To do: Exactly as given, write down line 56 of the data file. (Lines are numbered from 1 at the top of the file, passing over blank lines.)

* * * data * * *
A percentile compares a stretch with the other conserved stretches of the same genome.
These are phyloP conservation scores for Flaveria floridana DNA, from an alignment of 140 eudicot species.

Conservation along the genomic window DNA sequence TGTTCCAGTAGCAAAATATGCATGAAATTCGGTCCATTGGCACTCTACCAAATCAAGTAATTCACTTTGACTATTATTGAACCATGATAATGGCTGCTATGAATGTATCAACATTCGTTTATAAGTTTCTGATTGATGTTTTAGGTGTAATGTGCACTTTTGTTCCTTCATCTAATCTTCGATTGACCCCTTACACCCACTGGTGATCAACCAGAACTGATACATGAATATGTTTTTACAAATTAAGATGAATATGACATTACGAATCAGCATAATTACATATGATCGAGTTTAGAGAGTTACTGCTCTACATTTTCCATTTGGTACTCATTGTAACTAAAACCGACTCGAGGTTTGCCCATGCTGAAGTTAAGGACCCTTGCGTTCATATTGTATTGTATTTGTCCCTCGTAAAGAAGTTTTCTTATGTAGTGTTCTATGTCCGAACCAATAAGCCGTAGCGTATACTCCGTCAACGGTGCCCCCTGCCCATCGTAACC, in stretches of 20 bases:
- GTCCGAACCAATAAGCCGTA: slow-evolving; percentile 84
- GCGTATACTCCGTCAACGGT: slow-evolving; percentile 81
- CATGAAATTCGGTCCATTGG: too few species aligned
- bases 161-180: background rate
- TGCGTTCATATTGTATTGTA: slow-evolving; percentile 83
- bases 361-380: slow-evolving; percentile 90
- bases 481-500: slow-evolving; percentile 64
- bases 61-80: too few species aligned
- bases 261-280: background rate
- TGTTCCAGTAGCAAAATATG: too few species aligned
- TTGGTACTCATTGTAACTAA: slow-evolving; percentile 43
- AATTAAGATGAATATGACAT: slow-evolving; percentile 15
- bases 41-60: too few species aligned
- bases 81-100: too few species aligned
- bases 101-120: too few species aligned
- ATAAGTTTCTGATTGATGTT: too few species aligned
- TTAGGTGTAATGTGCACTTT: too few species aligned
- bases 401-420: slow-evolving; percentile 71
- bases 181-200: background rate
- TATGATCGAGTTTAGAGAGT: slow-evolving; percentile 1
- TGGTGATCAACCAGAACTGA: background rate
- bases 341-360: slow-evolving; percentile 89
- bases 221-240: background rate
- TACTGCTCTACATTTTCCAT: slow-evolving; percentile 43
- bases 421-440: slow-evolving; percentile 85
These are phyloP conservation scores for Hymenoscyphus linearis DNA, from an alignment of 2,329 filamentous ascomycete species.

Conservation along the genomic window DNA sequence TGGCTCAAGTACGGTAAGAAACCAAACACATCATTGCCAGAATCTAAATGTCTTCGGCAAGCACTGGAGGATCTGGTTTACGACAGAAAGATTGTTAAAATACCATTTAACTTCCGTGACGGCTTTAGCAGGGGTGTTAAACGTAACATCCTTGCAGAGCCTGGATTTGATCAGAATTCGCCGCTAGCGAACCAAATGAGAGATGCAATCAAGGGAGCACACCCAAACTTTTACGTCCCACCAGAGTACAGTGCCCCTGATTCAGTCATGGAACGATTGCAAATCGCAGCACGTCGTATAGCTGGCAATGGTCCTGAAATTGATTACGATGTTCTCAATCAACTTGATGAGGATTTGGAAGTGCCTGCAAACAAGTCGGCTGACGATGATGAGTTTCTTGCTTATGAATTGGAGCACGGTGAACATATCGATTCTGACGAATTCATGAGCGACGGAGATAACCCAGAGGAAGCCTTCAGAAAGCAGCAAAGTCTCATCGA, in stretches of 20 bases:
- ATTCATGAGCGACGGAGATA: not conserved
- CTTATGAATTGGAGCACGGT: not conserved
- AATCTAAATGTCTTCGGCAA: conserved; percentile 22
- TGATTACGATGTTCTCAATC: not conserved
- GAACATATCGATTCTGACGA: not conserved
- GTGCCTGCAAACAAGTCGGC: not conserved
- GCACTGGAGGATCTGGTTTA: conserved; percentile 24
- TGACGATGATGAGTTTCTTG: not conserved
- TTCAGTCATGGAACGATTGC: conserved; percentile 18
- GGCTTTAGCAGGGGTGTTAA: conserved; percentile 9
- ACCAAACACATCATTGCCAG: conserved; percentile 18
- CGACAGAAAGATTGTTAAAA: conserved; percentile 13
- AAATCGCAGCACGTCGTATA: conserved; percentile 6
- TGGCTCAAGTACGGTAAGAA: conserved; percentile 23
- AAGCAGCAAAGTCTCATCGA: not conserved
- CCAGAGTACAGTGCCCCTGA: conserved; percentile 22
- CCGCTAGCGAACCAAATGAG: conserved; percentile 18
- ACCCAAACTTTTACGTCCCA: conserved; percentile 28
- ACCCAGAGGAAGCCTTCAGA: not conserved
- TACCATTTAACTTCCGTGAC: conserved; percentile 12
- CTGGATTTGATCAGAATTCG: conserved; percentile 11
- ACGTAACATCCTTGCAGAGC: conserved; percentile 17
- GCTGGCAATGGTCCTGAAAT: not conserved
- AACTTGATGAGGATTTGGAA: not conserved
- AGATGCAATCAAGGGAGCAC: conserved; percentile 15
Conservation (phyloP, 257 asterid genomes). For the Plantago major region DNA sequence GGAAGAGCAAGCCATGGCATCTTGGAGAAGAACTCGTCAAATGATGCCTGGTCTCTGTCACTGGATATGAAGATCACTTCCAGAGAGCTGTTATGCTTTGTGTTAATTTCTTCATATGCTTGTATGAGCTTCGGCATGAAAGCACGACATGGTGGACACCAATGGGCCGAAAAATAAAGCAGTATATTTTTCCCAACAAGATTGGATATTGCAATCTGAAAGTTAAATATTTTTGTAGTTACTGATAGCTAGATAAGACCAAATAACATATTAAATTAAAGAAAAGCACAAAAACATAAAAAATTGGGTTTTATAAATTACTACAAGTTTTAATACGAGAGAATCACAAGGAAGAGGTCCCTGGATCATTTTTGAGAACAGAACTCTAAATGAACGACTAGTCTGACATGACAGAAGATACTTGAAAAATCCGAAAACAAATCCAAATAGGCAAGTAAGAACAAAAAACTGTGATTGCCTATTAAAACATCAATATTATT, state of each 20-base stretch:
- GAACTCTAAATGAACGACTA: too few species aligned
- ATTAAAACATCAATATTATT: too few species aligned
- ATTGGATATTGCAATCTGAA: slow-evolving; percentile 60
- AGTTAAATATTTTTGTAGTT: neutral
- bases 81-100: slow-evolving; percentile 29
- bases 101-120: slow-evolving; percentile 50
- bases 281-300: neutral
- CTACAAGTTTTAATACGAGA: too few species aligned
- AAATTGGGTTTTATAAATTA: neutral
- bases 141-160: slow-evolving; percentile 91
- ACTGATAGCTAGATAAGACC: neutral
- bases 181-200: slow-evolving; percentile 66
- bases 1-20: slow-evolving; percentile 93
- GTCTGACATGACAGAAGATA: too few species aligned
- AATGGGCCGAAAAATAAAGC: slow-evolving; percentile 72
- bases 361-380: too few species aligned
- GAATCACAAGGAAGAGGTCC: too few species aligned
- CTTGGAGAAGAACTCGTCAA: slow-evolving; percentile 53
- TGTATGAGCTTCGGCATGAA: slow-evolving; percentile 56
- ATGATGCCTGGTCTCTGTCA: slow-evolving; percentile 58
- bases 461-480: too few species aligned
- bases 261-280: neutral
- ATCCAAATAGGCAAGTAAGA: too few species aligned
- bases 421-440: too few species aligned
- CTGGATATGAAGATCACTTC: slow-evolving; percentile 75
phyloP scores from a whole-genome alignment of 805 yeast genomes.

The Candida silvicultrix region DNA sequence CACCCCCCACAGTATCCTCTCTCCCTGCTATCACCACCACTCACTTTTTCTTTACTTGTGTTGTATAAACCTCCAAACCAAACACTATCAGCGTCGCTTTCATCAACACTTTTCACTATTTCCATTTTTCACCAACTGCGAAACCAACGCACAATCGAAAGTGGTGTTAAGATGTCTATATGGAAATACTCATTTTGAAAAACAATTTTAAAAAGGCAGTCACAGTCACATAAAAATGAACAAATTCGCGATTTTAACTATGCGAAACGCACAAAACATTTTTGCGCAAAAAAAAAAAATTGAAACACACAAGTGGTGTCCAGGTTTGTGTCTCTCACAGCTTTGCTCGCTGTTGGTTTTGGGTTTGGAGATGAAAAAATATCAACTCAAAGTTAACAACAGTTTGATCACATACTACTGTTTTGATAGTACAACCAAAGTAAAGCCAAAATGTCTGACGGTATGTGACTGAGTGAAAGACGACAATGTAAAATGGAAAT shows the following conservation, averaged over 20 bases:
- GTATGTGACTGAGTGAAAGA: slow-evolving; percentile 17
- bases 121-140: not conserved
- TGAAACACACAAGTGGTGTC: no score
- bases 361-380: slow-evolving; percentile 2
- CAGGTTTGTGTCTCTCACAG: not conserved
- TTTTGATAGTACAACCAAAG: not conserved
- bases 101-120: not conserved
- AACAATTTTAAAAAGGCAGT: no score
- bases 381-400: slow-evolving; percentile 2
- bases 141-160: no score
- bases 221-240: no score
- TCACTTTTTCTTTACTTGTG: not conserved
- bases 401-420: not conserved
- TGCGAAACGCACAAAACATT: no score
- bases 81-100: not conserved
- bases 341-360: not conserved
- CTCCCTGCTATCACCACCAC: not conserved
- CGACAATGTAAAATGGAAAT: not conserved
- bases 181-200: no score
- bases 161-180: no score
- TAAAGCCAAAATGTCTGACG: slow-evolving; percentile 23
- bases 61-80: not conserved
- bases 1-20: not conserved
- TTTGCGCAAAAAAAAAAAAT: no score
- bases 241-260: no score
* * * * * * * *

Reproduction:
Conservation (phyloP, 257 asterid genomes). For the Plantago major region DNA sequence GGAAGAGCAAGCCATGGCATCTTGGAGAAGAACTCGTCAAATGATGCCTGGTCTCTGTCACTGGATATGAAGATCACTTCCAGAGAGCTGTTATGCTTTGTGTTAATTTCTTCATATGCTTGTATGAGCTTCGGCATGAAAGCACGACATGGTGGACACCAATGGGCCGAAAAATAAAGCAGTATATTTTTCCCAACAAGATTGGATATTGCAATCTGAAAGTTAAATATTTTTGTAGTTACTGATAGCTAGATAAGACCAAATAACATATTAAATTAAAGAAAAGCACAAAAACATAAAAAATTGGGTTTTATAAATTACTACAAGTTTTAATACGAGAGAATCACAAGGAAGAGGTCCCTGGATCATTTTTGAGAACAGAACTCTAAATGAACGACTAGTCTGACATGACAGAAGATACTTGAAAAATCCGAAAACAAATCCAAATAGGCAAGTAAGAACAAAAAACTGTGATTGCCTATTAAAACATCAATATTATT, state of each 20-base stretch: